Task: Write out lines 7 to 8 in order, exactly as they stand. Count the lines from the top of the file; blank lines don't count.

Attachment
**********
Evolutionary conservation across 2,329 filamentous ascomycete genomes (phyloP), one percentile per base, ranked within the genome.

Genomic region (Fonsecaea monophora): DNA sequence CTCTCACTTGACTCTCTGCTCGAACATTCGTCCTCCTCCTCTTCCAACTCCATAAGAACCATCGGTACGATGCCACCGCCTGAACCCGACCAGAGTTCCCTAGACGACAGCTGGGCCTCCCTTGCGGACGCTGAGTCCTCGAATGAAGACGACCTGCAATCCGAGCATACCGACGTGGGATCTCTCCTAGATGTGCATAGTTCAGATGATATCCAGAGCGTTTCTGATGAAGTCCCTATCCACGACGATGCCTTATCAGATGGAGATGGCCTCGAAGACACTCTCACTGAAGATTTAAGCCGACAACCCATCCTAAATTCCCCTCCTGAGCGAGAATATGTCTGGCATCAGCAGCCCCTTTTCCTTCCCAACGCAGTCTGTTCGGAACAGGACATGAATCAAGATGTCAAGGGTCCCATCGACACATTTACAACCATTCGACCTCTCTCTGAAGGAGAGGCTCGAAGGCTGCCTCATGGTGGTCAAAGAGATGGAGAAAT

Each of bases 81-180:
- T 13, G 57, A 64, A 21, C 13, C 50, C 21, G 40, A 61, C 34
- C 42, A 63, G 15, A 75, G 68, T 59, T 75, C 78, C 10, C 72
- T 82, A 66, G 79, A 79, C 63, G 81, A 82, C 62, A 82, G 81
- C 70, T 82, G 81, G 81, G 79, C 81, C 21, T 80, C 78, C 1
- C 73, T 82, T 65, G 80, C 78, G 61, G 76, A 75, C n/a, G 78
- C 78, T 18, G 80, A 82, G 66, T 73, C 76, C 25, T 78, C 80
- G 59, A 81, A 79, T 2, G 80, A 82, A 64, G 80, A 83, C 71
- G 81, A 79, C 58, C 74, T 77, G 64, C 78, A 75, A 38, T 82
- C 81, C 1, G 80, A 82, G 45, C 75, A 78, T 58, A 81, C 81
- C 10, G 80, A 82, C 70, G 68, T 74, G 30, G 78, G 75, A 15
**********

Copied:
- C 70, T 82, G 81, G 81, G 79, C 81, C 21, T 80, C 78, C 1
- C 73, T 82, T 65, G 80, C 78, G 61, G 76, A 75, C n/a, G 78